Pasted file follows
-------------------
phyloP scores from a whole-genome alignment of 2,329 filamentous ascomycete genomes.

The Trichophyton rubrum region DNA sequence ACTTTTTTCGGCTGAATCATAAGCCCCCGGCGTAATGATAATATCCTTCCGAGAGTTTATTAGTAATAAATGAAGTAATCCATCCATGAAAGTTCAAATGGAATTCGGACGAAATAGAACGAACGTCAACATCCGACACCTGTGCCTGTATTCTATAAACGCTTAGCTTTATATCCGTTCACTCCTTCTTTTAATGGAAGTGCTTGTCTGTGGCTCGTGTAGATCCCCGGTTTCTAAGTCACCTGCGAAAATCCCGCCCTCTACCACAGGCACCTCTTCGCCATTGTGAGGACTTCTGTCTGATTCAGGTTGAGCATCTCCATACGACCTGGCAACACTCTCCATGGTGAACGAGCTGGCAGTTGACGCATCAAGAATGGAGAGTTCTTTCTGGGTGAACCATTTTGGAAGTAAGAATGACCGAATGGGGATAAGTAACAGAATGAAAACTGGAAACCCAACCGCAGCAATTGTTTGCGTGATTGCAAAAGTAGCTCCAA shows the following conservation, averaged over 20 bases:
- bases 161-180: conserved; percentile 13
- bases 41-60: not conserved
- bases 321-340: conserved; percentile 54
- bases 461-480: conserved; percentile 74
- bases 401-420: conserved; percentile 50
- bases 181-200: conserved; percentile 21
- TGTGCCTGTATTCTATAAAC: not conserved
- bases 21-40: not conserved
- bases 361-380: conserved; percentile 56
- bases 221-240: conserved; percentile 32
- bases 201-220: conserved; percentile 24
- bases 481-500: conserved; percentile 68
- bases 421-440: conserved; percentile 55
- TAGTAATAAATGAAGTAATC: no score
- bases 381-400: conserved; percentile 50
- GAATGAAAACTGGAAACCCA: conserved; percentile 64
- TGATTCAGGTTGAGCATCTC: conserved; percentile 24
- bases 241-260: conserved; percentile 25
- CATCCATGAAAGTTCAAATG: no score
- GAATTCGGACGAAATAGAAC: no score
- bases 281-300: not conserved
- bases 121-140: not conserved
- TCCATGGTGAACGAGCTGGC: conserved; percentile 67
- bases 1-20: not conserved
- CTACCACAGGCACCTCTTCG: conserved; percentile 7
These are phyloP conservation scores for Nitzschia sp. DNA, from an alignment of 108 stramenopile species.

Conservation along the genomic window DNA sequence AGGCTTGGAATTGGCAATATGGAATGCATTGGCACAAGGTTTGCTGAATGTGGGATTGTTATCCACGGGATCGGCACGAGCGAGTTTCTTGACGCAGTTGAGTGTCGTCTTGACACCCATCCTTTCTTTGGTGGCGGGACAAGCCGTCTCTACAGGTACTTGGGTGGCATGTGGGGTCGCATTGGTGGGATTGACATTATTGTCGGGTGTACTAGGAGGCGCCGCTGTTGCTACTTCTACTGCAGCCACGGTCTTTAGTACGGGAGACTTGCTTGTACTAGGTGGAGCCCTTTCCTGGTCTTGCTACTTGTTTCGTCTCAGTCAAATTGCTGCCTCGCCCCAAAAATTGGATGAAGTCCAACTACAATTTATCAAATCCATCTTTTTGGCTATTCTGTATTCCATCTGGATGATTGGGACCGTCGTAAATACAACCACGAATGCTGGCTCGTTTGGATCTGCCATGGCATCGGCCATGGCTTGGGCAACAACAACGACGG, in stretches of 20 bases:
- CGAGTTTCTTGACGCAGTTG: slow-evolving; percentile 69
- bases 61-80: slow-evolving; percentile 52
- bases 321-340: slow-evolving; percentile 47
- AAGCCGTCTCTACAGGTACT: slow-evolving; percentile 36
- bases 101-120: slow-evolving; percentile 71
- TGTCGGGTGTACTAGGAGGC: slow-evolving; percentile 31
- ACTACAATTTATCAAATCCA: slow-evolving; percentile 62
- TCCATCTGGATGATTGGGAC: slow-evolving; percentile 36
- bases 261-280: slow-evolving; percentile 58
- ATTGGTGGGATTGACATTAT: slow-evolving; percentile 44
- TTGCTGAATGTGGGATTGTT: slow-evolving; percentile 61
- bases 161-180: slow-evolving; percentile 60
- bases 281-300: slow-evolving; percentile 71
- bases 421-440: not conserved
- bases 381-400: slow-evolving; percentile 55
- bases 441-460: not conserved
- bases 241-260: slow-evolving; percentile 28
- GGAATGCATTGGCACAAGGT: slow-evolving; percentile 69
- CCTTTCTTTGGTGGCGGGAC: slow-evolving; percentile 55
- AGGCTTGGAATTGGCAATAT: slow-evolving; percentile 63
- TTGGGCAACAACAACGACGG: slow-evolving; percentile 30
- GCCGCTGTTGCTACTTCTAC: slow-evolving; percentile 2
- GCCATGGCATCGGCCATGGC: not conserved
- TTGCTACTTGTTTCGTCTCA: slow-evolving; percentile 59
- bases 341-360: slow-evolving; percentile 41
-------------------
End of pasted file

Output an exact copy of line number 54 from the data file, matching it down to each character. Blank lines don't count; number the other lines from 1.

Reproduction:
- bases 341-360: slow-evolving; percentile 41